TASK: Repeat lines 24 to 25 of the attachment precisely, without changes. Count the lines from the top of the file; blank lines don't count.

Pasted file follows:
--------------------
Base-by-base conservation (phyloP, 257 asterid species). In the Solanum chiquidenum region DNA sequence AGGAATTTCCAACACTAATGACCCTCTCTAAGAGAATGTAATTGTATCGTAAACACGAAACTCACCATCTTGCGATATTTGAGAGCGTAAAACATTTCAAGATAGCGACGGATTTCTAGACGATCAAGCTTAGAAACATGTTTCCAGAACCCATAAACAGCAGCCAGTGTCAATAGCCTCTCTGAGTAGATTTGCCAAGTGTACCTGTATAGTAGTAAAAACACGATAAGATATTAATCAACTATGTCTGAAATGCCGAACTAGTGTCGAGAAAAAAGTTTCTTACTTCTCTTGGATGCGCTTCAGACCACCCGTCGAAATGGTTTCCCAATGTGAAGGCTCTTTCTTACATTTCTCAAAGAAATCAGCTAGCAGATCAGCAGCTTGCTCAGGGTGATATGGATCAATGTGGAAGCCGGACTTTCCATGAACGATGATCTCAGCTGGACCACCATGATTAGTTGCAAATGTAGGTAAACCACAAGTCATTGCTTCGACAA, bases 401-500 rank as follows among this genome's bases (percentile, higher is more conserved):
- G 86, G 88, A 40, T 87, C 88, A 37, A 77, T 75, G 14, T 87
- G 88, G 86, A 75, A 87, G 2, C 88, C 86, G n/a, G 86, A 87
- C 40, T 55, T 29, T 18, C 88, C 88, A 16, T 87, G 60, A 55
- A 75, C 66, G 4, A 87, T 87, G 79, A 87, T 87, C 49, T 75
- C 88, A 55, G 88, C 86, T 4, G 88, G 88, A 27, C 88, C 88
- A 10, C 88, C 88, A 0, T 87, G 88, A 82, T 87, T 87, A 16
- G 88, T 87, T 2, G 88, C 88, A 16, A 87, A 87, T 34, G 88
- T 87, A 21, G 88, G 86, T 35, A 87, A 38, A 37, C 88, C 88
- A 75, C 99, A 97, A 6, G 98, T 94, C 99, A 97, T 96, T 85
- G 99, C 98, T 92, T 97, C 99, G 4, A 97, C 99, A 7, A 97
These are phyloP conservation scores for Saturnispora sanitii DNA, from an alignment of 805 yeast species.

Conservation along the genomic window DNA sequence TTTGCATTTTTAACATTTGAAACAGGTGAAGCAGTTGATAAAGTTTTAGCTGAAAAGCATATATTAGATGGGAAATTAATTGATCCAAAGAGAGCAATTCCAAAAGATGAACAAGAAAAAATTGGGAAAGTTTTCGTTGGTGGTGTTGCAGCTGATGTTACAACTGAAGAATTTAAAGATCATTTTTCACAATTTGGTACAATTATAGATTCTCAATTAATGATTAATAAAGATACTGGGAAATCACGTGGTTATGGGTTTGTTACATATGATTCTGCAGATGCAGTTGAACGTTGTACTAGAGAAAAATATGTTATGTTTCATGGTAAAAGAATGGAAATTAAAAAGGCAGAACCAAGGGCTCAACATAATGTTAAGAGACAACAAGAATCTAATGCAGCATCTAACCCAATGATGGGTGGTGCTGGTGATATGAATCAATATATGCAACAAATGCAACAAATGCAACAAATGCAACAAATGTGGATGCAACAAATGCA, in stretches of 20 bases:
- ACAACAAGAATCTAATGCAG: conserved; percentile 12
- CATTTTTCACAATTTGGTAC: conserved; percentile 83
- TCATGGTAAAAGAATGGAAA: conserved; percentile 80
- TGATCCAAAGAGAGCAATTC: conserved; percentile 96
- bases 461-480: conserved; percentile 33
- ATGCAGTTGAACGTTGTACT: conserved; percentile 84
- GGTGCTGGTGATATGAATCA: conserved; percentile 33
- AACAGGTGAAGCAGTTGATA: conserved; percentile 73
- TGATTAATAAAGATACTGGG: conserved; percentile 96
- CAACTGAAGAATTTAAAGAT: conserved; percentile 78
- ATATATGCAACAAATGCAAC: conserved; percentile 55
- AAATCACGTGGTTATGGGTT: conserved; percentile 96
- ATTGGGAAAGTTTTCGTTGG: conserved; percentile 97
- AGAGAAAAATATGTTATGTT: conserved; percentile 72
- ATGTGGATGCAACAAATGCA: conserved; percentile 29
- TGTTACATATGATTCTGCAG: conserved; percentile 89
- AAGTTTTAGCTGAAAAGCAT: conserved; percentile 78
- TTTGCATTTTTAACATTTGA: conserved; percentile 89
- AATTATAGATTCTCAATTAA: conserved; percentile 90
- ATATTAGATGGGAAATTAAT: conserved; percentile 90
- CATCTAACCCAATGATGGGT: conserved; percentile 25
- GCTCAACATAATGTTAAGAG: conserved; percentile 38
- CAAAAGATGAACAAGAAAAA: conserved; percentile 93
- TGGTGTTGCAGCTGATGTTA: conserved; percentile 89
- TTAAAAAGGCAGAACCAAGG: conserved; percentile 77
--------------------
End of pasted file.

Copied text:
- ATATATGCAACAAATGCAAC: conserved; percentile 55
- AAATCACGTGGTTATGGGTT: conserved; percentile 96